Counseling is the most traditional method of receiving grief support, and the results work wonders. If you have recently experienced a loss, individual grief counseling may be exactly what you need to regain your life and dignity. Licensed grief counselors specialize in providing grief and bereavement resources to clients and their families as they aim to overcome the grief process. Your counselor will work with you to develop a personalized treatment plan, which can then be passed on to family and friends to help support you outside of meetings.

Everyone reacts differently to grief, and grief counselors recognize this. Certain types of grief, such as an ambiguous loss without closure, can benefit from counseling. A session with a grief counselor can provide you with a safe environment to navigate these strong emotions in a positive manner. Individual grief counseling often works best in the early stages of grief, when a person feels most vulnerable, and may be uncomfortable about sharing their anger and sadness in public. Individual grief counseling provides a safe place for the client to cry, yell, and talk through confusing emotions about their loved one’s passing.

Many counseling centers also have online resources for clients whom are unable to physically see a counselor. In addition, counseling centers may offer special events for those suffering from specific kinds of grief. Of course, these resources cannot replace individual counseling, which is personal and powerful.


Grief Support Option 2: Support Groups

Grief is a powerful emotion to try to navigate alone, and joining a grief support group can help someone overcome this barrier. Support groups come in all sizes, and are open to everyone from adults to children, and even family members of the bereaved. Counseling centers run these groups, and they are found all over the country.

A licensed counselor acts as the leader of grief support groups, giving general guidelines and facilitating discussion. After introductions, each member of the group takes turns telling stories and sharing their experiences with grief. The counselor will often intervene to give input and educate the group on the grief process. All group meetings are strictly confidential, and everything said in the group stays in the group.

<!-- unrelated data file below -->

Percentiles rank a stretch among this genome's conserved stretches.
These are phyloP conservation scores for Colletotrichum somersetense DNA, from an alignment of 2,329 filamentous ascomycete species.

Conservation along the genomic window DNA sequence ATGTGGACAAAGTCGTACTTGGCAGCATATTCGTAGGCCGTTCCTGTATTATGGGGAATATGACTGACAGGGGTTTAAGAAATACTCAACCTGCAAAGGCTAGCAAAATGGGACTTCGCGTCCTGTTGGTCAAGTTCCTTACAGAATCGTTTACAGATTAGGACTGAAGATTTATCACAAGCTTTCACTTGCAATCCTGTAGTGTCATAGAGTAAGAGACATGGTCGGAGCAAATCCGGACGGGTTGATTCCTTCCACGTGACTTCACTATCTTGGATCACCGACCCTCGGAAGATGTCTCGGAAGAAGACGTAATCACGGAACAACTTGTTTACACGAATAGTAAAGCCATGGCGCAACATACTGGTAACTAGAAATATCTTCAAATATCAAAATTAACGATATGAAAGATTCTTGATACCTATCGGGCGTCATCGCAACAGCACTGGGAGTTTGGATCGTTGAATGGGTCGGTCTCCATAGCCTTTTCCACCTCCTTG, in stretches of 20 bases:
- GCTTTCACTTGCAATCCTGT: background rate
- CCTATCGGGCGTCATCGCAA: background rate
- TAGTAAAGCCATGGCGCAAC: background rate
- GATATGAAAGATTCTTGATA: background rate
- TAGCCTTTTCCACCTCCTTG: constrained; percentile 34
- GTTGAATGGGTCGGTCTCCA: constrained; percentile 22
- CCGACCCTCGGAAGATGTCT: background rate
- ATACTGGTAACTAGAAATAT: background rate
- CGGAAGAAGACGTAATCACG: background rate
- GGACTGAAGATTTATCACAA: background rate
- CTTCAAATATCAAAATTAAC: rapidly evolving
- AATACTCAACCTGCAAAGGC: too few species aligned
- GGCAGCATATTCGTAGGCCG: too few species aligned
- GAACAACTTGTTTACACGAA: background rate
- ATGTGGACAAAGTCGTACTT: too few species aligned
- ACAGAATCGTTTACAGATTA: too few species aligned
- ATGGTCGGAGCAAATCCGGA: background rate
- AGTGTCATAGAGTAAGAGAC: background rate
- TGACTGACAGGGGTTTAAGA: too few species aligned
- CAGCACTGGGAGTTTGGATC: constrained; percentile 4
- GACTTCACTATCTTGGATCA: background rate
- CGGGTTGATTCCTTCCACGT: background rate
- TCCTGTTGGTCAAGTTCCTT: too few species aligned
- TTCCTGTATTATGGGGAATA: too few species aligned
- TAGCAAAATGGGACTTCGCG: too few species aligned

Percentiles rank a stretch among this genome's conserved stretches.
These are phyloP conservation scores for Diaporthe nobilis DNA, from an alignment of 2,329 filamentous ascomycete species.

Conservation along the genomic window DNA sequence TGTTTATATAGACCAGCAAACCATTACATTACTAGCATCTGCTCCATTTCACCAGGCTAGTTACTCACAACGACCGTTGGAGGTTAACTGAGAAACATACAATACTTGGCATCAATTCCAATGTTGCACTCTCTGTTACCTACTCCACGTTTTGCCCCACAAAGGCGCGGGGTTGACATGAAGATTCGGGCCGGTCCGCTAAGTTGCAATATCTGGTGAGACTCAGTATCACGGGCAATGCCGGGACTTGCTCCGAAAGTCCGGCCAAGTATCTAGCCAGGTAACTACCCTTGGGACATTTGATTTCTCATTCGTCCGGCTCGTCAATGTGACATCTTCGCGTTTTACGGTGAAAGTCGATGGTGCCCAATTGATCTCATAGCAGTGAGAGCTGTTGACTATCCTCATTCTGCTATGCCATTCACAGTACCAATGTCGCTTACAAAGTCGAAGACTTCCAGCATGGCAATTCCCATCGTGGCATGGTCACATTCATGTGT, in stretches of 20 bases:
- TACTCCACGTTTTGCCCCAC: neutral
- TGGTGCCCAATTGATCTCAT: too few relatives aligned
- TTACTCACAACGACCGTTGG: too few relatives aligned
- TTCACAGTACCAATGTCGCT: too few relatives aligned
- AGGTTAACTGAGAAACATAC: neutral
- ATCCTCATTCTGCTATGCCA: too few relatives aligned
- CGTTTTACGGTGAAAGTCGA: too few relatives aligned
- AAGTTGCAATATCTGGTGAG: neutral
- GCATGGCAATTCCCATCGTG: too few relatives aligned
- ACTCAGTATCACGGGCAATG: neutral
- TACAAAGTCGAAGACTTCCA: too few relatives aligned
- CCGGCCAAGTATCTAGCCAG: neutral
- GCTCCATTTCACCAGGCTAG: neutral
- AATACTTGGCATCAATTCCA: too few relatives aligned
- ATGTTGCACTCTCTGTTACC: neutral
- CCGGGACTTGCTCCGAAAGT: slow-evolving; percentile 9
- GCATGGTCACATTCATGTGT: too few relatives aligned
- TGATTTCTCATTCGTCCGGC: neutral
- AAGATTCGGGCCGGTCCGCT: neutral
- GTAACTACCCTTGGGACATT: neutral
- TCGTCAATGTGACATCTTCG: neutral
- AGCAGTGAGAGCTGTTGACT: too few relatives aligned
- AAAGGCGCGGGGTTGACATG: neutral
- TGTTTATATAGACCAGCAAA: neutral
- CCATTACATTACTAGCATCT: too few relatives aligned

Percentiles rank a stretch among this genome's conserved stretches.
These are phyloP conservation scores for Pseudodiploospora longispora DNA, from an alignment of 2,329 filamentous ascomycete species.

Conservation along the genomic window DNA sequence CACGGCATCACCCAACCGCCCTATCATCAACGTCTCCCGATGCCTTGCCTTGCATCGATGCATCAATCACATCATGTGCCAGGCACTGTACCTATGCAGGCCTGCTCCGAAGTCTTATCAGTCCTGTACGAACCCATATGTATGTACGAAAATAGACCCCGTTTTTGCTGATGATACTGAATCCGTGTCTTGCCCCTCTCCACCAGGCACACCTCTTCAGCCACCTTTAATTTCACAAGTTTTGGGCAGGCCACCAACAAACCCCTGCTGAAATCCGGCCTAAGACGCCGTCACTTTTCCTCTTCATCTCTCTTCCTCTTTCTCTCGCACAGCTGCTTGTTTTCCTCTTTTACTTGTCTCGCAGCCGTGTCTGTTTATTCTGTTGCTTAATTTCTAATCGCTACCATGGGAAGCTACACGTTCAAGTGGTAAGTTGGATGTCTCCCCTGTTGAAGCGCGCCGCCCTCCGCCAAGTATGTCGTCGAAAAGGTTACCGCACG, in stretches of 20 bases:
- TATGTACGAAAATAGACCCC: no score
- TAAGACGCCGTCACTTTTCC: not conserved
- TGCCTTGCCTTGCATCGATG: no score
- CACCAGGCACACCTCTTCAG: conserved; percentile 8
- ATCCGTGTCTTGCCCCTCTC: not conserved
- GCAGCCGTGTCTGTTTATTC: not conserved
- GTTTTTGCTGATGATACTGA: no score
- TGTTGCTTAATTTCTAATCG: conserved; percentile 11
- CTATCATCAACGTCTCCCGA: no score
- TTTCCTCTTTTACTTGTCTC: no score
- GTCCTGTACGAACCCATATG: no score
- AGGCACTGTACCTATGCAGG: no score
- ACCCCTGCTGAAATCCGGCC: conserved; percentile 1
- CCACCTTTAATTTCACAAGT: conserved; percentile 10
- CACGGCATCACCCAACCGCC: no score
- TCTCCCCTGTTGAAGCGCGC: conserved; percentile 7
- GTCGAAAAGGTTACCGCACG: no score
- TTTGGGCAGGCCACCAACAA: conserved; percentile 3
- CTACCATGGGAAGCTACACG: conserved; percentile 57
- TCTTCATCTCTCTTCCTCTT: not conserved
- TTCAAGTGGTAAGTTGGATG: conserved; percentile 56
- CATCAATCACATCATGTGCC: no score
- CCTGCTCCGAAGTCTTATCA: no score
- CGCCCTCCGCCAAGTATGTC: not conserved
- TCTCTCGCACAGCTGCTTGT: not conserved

There are many support groups available, so it is important to find a support group that fits your needs. It is important to find a group with a facilitator who has had ample experience leading support groups. If you are experiencing a specific type of grief, such as the loss of a child, see if you can find a group specifically for surviving parents. Support groups provide a nurturing environment for sufferers, and anyone experiencing grief is encouraged to attend.


Grief Support Option 3: Family and Friends

The closest form of grief support one can receive is support from friends and family. Those suffering from grief will often turn to family and friends in the early stages for comfort and support. While most friends and family members are often happy to help, the process can be challenging for them and different support should be given to people of different ages. Many might not know what to do or say to help the person, while others might feel like they are intruding. Friends and family should not let discomfort impede their ability to comfort their loved one. Here is how they can help:

  • Recognize there are different experiences of grief. Everyone grieves differently and for different time periods. Since there is no set timetable for grief, friends and family should be encouraging always, and avoid telling the bereaved when they “should” be feeling better.
  • Recognize the extremity of grief. Some people with grief might scream, yell, cry for hours, or lose their temper with others. Friends and family should remember to be patient with the bereaved, and not take their behavior personally.

After the death of a loved one, everyone needs someone to lend a helping hand. Don’t grieve alone-join a support group, see a counselor, or talk to your family and friends. Just talking your grief out with someone releases negative energy and helps guide your emotions, helping you find support you didn’t realize you needed, and helping you recover more quickly.